I wonder how much money I could make by opening up a cake shop that exclusively served the gays.
    Penis cakes
    Vulva cakes
    Testicle ball cakes
    Clithoris mini cakes
    Ovary cakes
    Smegma cakes
    Scrotum sheet cakes
    All the above can be mixed and matched. You may also order some of our fine young (or old) employees to do naughty things with our baked goods.

  • Iheartskeet||

    I think you are on to something.

    Issue: Is paying people to jerk off on cakes sex work ? Would said "frosting" pose a health issue and draw the attention of various regulators ?

    I think the answer is yes to both, illustrating how our regulatory state hurts the disenfranchised.

  • The Laissez-Ferret||

    I assume the Smegma cake would be made with cream cheese icing.

  • John's broseph||

    I have debated this to death with friends, even some who I thought were libertarian. Unfortunately for the future nearly everyone I've talked to who isn't a practicing Christian is fine with forcing the bigots to make the cake.

    It's exhausting to argue with them, why can't people leave others the fuck alone? You won, you got your gay marriage, which was weirdly important for many heterosexuals. Who gives a shit that someone somewhere might have a different values system than you.

    End rant

  • lap83||

    Maybe I'm too nice, but I assume it's because people don't realize that encouraging tolerance and forced labor shouldn't be the same thing. But maybe they realize it is force and are fine with it. If so, this country is just screwed

  • Ajax999||

    America is screwed! Cultural Marxists do not believe in freedom. Making people conform to their demands is the very core of their beliefs. Like a cowboy breaking a horse, liberals believe that they have to break the citizenry in order to prove that they can control them. Liberals do not dislike guns - they just dislike YOU having guns. They are perfectly happy with their jackboots being armed to the teeth.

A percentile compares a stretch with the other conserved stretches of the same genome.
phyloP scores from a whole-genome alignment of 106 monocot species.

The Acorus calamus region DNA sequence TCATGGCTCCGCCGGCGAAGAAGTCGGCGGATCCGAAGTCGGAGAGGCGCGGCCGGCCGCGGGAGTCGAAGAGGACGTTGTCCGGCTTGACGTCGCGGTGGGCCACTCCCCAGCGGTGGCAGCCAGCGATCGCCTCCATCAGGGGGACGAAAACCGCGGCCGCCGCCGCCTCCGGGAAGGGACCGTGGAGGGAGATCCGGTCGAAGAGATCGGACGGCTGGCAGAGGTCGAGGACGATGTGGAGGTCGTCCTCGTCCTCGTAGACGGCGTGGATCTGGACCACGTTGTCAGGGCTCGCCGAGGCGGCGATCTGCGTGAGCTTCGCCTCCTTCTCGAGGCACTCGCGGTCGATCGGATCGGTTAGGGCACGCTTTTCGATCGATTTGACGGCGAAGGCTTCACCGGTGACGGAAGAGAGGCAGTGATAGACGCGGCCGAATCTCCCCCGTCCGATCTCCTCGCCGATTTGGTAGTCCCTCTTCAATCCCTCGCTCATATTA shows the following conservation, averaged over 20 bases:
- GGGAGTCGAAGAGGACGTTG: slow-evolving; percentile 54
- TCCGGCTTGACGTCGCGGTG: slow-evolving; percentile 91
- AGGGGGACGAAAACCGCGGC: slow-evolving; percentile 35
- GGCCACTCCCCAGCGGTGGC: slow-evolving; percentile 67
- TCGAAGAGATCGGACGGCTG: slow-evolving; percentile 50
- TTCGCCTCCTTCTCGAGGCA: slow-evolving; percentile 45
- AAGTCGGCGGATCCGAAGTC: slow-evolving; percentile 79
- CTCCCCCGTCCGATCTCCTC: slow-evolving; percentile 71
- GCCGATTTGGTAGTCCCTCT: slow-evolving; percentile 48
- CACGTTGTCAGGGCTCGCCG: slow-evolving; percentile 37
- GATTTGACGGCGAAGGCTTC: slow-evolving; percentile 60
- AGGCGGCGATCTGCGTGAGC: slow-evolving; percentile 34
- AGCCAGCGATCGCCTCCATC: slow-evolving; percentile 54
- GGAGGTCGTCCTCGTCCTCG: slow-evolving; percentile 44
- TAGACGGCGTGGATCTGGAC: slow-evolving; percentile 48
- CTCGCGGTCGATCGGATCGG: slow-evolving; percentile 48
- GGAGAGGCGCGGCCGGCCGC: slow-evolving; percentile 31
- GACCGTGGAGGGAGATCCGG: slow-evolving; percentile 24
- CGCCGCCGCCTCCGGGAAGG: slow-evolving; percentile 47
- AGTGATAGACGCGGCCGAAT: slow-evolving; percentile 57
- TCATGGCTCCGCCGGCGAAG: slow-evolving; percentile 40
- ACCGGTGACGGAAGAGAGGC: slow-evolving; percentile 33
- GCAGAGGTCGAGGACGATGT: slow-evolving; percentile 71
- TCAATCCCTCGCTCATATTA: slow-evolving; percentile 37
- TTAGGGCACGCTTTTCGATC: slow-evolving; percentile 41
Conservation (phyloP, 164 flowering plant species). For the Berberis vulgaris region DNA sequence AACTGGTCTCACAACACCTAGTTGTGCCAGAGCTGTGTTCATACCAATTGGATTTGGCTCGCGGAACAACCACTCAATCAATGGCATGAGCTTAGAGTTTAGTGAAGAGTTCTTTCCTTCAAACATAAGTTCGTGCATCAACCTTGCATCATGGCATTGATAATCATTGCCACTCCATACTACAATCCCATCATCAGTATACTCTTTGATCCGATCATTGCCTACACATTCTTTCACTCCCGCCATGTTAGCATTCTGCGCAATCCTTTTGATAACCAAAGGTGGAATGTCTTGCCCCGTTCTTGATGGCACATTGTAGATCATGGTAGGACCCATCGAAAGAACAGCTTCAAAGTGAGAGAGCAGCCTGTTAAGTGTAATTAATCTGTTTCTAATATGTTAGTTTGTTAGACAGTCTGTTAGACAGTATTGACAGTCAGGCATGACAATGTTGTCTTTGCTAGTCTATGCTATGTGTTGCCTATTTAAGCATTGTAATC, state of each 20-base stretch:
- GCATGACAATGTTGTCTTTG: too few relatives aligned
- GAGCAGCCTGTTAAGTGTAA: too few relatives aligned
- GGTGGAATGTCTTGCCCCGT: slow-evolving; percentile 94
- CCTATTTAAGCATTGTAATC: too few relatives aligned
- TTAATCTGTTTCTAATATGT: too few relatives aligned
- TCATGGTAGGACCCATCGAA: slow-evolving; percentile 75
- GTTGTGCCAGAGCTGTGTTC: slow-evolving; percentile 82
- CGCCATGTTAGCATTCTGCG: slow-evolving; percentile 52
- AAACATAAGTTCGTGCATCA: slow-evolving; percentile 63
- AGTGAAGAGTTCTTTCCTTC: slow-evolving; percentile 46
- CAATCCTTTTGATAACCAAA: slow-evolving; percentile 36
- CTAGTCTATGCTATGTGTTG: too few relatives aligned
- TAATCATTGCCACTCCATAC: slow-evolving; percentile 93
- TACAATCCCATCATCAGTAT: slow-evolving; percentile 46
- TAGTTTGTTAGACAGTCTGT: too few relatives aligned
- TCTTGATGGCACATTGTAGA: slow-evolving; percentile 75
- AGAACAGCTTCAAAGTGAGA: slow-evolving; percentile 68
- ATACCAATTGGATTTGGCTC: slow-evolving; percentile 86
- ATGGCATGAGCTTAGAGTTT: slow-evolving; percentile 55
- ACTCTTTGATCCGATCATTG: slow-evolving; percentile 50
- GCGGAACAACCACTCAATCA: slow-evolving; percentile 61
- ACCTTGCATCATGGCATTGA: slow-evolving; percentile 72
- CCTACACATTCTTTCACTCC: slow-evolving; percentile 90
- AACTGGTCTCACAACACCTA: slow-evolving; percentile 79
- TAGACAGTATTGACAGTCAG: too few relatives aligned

It is time to use the lefts tactics against them. Trying to be fair to cultural Marxists is a waste of time. Granting them freedoms that they actively try to take away from conservatives is absurd. Liberals think that they want a war with conservatives. Sillier yet, they think that they can win. Liberals will continue to make progress only if conservatives fail or organize and actively resist them.

    America - It was fun while it lasted.

  • Smtwngrl||

    Yes! @lap83 You have nailed it. In fact, I don't believe this issue is really about discrimination. In many of these cases, the defendant had a previous relationship with the plaintiff. They had provided them with birthday cakes or other baked goods. So, it wasn't about discrimination against a person, but an event, and about not wanting to be forced to be a participant in the process. At least one of the bakers (i don't remember who) said they had received support from gay bakers, who also didn't want to be forced to provide baked goods for things they didn't agree with.

  • Iheartskeet||

    Same. Back in the day, I was all pro-gay-marriage/live-and-let-live, but gays have managed to make the worst nightmares of gay marriage opponents a reality. Now I look up at Canada with their mandatory gender pronoun bullshit and wonder if it could happen here (answer, yes, on college campuses anyway).

    I have to admit my give-a-shit level for anything gay people bitch about has dropped to zero.

  • loveconstitution1789||

    Give an inch certain people take a mile.

    I knew it would get out of control when gay folks did not want to be just like everyone else. They were never fighting to be like everyone else.

  • Ajax999||

    Homosexuals do not want us to just tolerate them. Instead they demand that we proclaim that they are normal and that homosexual marriage is equivalent to the marriage between a man and a woman. They want society to label anyone that does not support the homosexual agenda as bigots and 'haters.' I don't think that the homosexual movement understands how their militancy has turned a lot of people against them.

  • commentguy||

    Are you saying that heterosexuals don't buy wedding cakes? If you aren't, then how is a gay couple trying to buy a wedding cake any different from "everyone else"?

  • wreckinball||

    Agree great post

  • Brett Bellmore||

    I wasn't pro-gay-marriage, because it mattered to me whether it was achieved by legitimate democratic change, or judicial fiat, but mainly because I saw this sort of thing coming.

    Just getting to do what they want is never enough for the left, no victory is complete until they can force the people who didn't like it to submit and be complicit. That's why abortion can't just be a normal medical procedure, it has to be subsidized: To force pro-lifers to pay for it.